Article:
Depending on one’s definition, there are anywhere between 3500 to 4000 pubs and bars within the Greater London area. Over the last few years most of discussion has been focused on how many have shut or been bought out in the last decade and what a great tragedy it is that London’s pub-scene is disappearing.
Anyone who has the misfortune to be in the City or central London after 5PM might disagree, not to mention that no one really bothers to consider this figure does not include restaurants or hotels who have a bar area of their own. The resulting conclusion is that in a city run on alcohol and money, bars won’t be going anywhere soon. The discussion we tend to have amongst ourselves is invariable closer to “where should we go?” because there is a surfeit of choice, the great majority of it being not very good.
Speaking simply, I loathe tourists, so I endeavour to go where tourists don’t. Thankfully for someone who enjoys wine like I do, this works out particularly well as tourists are attracted like moths to overpriced pubs.
One of my first port of calls is Daly’s Wine Bar just off the Strand, very near my office. I have heard Daly’s Wine Bar described in various ways, ranging from “up-scale” to “a dump”, and the truth is more in-between. If your point of reference is the bar at the Plaza Athenee in Paris, then yes, it is a bit of a dump. If, on the other hand, your point of reference is a Fullers in Slough then Daly’s is practically a palace.
In the end, Daly’s is what you make of it. Its clientele is almost exclusively Barristers, Judges, Solicitors, or local business persons. It has the décor of slightly run-down members-club with that slightly-faint odour of wood floor that’s had too many things spilt on it. My reason for liking Daly’s is that the wine hits all the right categories, so if you want to have 6 bottles of inexpensive Picpoul de Pinet for dinner or a £30 glass of 2005 Bordeaux, you can.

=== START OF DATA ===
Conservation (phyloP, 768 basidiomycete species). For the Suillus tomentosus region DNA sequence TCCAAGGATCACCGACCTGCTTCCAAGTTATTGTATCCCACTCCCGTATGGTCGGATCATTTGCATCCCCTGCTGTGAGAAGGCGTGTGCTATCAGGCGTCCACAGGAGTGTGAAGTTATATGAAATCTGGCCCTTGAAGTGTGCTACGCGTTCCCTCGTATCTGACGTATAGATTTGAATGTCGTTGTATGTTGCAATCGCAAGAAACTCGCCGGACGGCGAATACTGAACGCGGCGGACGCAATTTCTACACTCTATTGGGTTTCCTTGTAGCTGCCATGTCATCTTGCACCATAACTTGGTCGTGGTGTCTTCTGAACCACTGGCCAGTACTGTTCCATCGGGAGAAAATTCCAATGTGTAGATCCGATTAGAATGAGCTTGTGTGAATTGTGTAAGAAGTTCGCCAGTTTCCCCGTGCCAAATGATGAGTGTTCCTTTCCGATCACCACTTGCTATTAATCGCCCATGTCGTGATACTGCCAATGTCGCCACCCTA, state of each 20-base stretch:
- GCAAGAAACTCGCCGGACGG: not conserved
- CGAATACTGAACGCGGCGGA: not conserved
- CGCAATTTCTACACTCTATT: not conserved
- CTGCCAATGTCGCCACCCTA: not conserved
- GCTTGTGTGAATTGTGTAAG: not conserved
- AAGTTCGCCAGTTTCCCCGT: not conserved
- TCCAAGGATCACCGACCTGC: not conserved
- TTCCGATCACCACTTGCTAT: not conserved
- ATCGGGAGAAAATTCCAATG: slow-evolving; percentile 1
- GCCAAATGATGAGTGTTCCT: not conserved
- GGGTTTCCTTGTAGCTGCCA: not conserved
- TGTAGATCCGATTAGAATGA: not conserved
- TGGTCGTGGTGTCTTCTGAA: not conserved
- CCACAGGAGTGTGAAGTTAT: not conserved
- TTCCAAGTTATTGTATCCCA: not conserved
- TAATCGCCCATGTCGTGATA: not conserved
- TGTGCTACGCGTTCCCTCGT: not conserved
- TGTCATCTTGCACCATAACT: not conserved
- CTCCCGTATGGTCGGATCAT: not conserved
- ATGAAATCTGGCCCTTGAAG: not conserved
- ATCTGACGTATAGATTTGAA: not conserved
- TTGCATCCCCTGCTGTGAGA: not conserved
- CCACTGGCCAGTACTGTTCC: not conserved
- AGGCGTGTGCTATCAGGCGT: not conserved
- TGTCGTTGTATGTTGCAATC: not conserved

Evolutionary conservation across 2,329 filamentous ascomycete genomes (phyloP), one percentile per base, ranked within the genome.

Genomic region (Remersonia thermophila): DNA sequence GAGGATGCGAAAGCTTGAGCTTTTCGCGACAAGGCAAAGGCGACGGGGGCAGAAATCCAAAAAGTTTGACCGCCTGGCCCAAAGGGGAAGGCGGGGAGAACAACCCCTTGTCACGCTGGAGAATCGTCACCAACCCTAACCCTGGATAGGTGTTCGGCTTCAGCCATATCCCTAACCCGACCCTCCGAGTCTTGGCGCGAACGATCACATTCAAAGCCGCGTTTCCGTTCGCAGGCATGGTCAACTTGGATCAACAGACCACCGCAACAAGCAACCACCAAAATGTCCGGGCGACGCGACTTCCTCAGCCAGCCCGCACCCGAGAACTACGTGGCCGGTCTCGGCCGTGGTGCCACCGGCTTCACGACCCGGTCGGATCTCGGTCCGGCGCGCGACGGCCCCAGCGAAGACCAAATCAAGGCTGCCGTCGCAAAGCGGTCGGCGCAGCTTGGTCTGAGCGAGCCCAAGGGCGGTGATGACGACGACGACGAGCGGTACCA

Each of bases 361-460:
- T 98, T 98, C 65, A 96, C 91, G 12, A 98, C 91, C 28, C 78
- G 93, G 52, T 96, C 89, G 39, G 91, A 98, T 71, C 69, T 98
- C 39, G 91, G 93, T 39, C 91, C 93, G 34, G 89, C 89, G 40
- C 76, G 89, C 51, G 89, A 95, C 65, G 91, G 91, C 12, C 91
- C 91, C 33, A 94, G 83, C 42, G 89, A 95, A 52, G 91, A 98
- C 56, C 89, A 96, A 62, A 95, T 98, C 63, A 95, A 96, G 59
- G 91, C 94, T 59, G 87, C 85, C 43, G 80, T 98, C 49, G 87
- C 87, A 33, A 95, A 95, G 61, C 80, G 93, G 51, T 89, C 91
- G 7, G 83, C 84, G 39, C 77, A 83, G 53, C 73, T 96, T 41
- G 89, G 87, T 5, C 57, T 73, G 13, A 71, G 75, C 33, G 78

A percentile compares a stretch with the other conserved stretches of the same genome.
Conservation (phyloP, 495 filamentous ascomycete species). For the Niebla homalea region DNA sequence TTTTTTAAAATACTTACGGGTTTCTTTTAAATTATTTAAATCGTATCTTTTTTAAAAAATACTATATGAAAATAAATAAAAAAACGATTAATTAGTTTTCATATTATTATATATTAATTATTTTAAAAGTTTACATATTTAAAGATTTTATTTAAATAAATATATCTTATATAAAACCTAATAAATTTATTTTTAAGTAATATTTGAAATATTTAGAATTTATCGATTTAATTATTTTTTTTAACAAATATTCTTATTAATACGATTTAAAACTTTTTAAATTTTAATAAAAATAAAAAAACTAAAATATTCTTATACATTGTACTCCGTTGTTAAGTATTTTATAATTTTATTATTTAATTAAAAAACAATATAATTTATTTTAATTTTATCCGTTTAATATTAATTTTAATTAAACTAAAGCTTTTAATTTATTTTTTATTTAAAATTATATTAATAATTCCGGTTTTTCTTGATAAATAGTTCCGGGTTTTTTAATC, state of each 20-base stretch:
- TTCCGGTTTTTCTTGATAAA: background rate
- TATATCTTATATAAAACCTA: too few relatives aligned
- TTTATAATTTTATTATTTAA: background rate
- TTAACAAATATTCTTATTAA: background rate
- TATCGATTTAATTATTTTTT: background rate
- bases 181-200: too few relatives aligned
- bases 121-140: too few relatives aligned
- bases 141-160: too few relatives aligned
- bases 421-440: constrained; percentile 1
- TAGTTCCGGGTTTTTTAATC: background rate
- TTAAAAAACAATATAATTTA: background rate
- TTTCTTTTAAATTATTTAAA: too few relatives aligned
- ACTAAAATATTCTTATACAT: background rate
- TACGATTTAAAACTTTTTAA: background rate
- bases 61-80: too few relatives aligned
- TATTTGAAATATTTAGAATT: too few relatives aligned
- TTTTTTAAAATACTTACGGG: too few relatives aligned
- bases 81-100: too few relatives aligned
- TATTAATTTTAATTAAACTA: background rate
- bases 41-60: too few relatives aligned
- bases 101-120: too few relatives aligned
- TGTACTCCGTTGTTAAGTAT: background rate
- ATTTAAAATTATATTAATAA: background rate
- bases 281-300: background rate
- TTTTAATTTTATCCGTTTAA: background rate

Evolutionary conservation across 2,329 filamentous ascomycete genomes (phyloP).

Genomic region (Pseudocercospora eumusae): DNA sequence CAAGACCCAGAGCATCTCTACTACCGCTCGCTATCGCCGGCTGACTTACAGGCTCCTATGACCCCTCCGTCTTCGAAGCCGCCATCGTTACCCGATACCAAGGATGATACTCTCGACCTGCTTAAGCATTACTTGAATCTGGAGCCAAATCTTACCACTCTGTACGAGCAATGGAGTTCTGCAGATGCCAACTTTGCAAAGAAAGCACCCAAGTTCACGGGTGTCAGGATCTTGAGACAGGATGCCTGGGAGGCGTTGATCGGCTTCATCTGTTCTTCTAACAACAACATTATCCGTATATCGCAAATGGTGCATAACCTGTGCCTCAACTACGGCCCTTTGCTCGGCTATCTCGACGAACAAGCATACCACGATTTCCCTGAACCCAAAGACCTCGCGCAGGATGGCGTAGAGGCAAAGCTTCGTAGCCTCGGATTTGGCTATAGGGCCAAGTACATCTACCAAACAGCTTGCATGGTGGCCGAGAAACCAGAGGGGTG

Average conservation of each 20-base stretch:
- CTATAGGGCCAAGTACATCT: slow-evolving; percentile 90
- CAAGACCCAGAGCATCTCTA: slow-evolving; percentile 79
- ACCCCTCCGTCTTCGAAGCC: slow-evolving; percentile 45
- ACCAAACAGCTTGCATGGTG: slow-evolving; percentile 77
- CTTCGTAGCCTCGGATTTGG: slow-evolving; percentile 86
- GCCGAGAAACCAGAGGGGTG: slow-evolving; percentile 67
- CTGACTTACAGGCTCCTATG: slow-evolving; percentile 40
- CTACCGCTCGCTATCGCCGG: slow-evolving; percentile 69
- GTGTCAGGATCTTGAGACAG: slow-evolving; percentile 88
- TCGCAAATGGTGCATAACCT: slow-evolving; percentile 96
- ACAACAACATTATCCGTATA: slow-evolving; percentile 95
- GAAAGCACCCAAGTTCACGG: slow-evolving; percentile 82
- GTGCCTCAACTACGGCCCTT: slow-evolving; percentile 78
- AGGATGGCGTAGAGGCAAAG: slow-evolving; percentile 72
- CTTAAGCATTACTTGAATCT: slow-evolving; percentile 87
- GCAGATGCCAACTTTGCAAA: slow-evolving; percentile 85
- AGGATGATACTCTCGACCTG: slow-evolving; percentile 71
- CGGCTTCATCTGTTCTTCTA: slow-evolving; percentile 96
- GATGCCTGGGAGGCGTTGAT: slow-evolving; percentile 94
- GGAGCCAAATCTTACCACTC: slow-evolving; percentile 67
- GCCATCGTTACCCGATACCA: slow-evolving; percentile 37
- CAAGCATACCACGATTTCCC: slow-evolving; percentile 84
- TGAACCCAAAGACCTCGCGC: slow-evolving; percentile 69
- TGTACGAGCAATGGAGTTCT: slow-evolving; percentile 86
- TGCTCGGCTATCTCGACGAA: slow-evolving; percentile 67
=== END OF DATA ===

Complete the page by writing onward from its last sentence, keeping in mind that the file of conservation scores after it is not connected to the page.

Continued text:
On the other side of the west-end lies the venerable institution known as Shampers, one of the favourite wine bars and boozing spots of Savile Row tailors and eclectic selection of regulars. Located in the Kingly Court complex, the bar is dimly lit and small, yet somehow manages to pack in as many people as possible in the tiny bar area, somewhat akin to a drunken clown car.
Most of the space is taken up by the restaurant seating, with a very French brasserie feeling menu to go with it. Though like when at Daly’s I almost always seem to find myself having wine for dinner. This is just as well because the general vibe from the staff is that they are both surly and very French. In this paradigm, the customer is more of a nuisance than a guest. They probably wonder why you are there and why must you drink rosé in the dead of winter, and you in equal measure are wondering where they developed their fine customer service skills. It is a timeless wine bar tradition.
In fact, if you enjoy moody waiters with a French inclination, head over to Brinkley’s in “Chelsea” (it is more Fulham in reality).
Brinkley’s is a storied institution that has been running for over 30 years now but has aged surprisingly well. Going there is a bit like being back in the 1980’s, power-ties and all. John Brinkley, the owner, started his life in the wine industry which is made evident by the very diverse and surprisingly accessible wine list. The bottles start at £18 and if you’re a banker with a townhouse (which most of the regulars are) there are the usual first growth Bordeaux that range at around £750. Mr. Brinkley himself can often be seen sat at the bar sipping Domaine Ott and enjoys chatting with the regulars of the restaurant.
It is admittedly not everyone’s cup of tea: it is a decidedly Chelsea institution with the clientele to boot. Think lots of gilets and signet rings, plus there is invariably some sort of vintage Rolls-Royce parked out front. In other words you won’t have a hard time identifying the kind of people who inhabit the place.
I would argue that if I had to give a first place to one of the wine bars on this rather small list, it would be Daly’s Wine Bar. It is comfortable, reliable, and most importantly it has decent wine for a decent price. Otherwise try any of the Davy’s wine bars, or Pall Mall Fine Wine and its sister Shepherd Market Wine House.